I also tried a sort of boxy design in a few places, and around the red border.
I used green thread on the bobbin for everything as the backing is the green scales. It took me awhile to decide that the top thread tension should be relaxed a bit so the green would not pull through where it shouldn't. This is the good thing about experimenting on a quilt for your kid - he won't notice the little boo boos (unless he reads this, of course!) In which case, Craig, I will be making you another quilt sometime in the future when I've figured out these little things.

Border and Backing

I thought it would be nice to frame the blocks, so decided red would make everything "pop." I sliced off 2.5 inch strips, only to discover that I should have paused a moment to be sure the fabric was still square. I ended up with a few waves. I re-cut the worst, but should have re-cut all as the quilt still has a few "waves" around the edge - but again - it's a learning and with luck, Craig will still love me! :) So my tip for this is when you are cutting something that you need LONG strips for, stop long enough to square the fabric BEFORE you cut.

I used up the remaining "sedimentary curves" bits and stitched more of the five prints together to add a second border. I quilted the print border with long wavy lines, trimmed the whole thing and rounded the corners.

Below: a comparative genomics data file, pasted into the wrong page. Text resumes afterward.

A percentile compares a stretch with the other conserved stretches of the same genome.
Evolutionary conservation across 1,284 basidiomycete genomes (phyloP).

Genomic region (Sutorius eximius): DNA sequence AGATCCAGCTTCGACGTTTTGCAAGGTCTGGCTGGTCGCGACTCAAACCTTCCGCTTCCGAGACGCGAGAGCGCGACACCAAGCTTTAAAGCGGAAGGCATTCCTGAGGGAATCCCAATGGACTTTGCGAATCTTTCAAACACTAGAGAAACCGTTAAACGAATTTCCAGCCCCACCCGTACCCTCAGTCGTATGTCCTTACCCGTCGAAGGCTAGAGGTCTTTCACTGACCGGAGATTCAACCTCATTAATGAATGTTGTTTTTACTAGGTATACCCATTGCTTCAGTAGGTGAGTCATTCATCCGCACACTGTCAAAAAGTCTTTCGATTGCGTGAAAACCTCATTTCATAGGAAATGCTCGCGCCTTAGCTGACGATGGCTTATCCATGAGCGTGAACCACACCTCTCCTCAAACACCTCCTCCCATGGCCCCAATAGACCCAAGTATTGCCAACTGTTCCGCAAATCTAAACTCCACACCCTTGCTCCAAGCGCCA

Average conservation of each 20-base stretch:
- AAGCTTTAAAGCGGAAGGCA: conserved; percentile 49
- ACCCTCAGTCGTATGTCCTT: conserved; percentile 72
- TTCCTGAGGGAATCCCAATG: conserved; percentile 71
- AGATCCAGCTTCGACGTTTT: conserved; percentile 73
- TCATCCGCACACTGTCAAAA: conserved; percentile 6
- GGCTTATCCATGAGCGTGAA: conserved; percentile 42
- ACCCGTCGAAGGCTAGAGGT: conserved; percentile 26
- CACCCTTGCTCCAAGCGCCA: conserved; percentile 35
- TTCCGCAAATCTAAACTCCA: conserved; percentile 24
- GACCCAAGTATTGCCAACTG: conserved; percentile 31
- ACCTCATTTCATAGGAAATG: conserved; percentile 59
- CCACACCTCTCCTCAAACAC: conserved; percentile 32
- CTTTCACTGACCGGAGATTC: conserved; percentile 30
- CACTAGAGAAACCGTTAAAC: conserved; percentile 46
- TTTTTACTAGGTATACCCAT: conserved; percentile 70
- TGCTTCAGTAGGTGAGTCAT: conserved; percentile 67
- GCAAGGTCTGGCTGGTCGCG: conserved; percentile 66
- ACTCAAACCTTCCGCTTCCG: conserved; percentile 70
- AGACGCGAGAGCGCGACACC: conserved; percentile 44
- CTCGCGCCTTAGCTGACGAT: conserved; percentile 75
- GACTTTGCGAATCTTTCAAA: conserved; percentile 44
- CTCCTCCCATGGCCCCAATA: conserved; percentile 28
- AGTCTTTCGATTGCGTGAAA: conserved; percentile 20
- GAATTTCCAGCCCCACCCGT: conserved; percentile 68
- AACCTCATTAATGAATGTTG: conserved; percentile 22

For the binding, I cut 2 inch black strips, stitched them together and pressed them through my 1 inch bias tape maker. Being lazy and wanting to get the thing finished, I machine stitched the binding around the quilt edges. Again - it's not a detail Craig will care about. He will be able to "manhandle" it and I won't worry about it coming apart. It's all been pre-washed, including the batting, so he can wash it and it should be fine.

Final Note

Aside from the "learnings" I described above, I also learned that this quilt is about as big as I'll be able to handle in terms of quilting on my machine. I have a Phaff 1471 - it's about 25 years old and not designed for quilting - it's just a "regular" sewing machine. I found it very difficult to get the quilting done in the central part of the quilt. I'm not ready to spring for a new machine at this stage, but will have to consider alternatives (such as hand quilting) when it comes to making anything bigger than this in the future.